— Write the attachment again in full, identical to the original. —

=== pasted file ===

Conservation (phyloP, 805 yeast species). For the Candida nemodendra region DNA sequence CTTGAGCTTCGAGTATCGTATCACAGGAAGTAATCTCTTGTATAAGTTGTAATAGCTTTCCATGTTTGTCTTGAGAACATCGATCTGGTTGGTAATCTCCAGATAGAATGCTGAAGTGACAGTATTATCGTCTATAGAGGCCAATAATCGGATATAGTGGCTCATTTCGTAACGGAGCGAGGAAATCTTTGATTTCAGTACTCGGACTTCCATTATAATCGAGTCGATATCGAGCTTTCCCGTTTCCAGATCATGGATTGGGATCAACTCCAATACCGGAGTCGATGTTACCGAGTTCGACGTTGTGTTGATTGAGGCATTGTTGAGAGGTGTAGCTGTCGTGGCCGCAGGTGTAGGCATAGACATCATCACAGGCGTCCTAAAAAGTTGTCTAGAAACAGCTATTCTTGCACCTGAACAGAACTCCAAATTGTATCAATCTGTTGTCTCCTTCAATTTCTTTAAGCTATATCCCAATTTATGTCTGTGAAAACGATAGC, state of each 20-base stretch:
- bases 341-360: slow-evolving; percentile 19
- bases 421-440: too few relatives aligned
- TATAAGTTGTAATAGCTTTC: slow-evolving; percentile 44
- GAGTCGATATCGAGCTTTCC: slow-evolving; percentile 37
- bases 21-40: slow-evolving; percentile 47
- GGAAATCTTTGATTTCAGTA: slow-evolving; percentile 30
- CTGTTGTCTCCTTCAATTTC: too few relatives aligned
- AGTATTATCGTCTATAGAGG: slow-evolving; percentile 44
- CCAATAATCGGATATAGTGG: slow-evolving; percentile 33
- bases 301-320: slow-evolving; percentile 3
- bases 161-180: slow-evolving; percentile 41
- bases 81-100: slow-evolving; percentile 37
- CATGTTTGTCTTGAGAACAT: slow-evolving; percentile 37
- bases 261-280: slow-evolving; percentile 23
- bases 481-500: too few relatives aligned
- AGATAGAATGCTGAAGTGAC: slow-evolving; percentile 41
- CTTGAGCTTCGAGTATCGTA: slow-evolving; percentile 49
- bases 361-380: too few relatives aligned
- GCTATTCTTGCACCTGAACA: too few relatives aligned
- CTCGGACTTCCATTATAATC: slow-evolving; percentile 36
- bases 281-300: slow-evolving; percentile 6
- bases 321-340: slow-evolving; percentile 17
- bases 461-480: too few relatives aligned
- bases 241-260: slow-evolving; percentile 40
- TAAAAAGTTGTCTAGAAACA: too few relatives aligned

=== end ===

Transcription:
Conservation (phyloP, 805 yeast species). For the Candida nemodendra region DNA sequence CTTGAGCTTCGAGTATCGTATCACAGGAAGTAATCTCTTGTATAAGTTGTAATAGCTTTCCATGTTTGTCTTGAGAACATCGATCTGGTTGGTAATCTCCAGATAGAATGCTGAAGTGACAGTATTATCGTCTATAGAGGCCAATAATCGGATATAGTGGCTCATTTCGTAACGGAGCGAGGAAATCTTTGATTTCAGTACTCGGACTTCCATTATAATCGAGTCGATATCGAGCTTTCCCGTTTCCAGATCATGGATTGGGATCAACTCCAATACCGGAGTCGATGTTACCGAGTTCGACGTTGTGTTGATTGAGGCATTGTTGAGAGGTGTAGCTGTCGTGGCCGCAGGTGTAGGCATAGACATCATCACAGGCGTCCTAAAAAGTTGTCTAGAAACAGCTATTCTTGCACCTGAACAGAACTCCAAATTGTATCAATCTGTTGTCTCCTTCAATTTCTTTAAGCTATATCCCAATTTATGTCTGTGAAAACGATAGC, state of each 20-base stretch:
- bases 341-360: slow-evolving; percentile 19
- bases 421-440: too few relatives aligned
- TATAAGTTGTAATAGCTTTC: slow-evolving; percentile 44
- GAGTCGATATCGAGCTTTCC: slow-evolving; percentile 37
- bases 21-40: slow-evolving; percentile 47
- GGAAATCTTTGATTTCAGTA: slow-evolving; percentile 30
- CTGTTGTCTCCTTCAATTTC: too few relatives aligned
- AGTATTATCGTCTATAGAGG: slow-evolving; percentile 44
- CCAATAATCGGATATAGTGG: slow-evolving; percentile 33
- bases 301-320: slow-evolving; percentile 3
- bases 161-180: slow-evolving; percentile 41
- bases 81-100: slow-evolving; percentile 37
- CATGTTTGTCTTGAGAACAT: slow-evolving; percentile 37
- bases 261-280: slow-evolving; percentile 23
- bases 481-500: too few relatives aligned
- AGATAGAATGCTGAAGTGAC: slow-evolving; percentile 41
- CTTGAGCTTCGAGTATCGTA: slow-evolving; percentile 49
- bases 361-380: too few relatives aligned
- GCTATTCTTGCACCTGAACA: too few relatives aligned
- CTCGGACTTCCATTATAATC: slow-evolving; percentile 36
- bases 281-300: slow-evolving; percentile 6
- bases 321-340: slow-evolving; percentile 17
- bases 461-480: too few relatives aligned
- bases 241-260: slow-evolving; percentile 40
- TAAAAAGTTGTCTAGAAACA: too few relatives aligned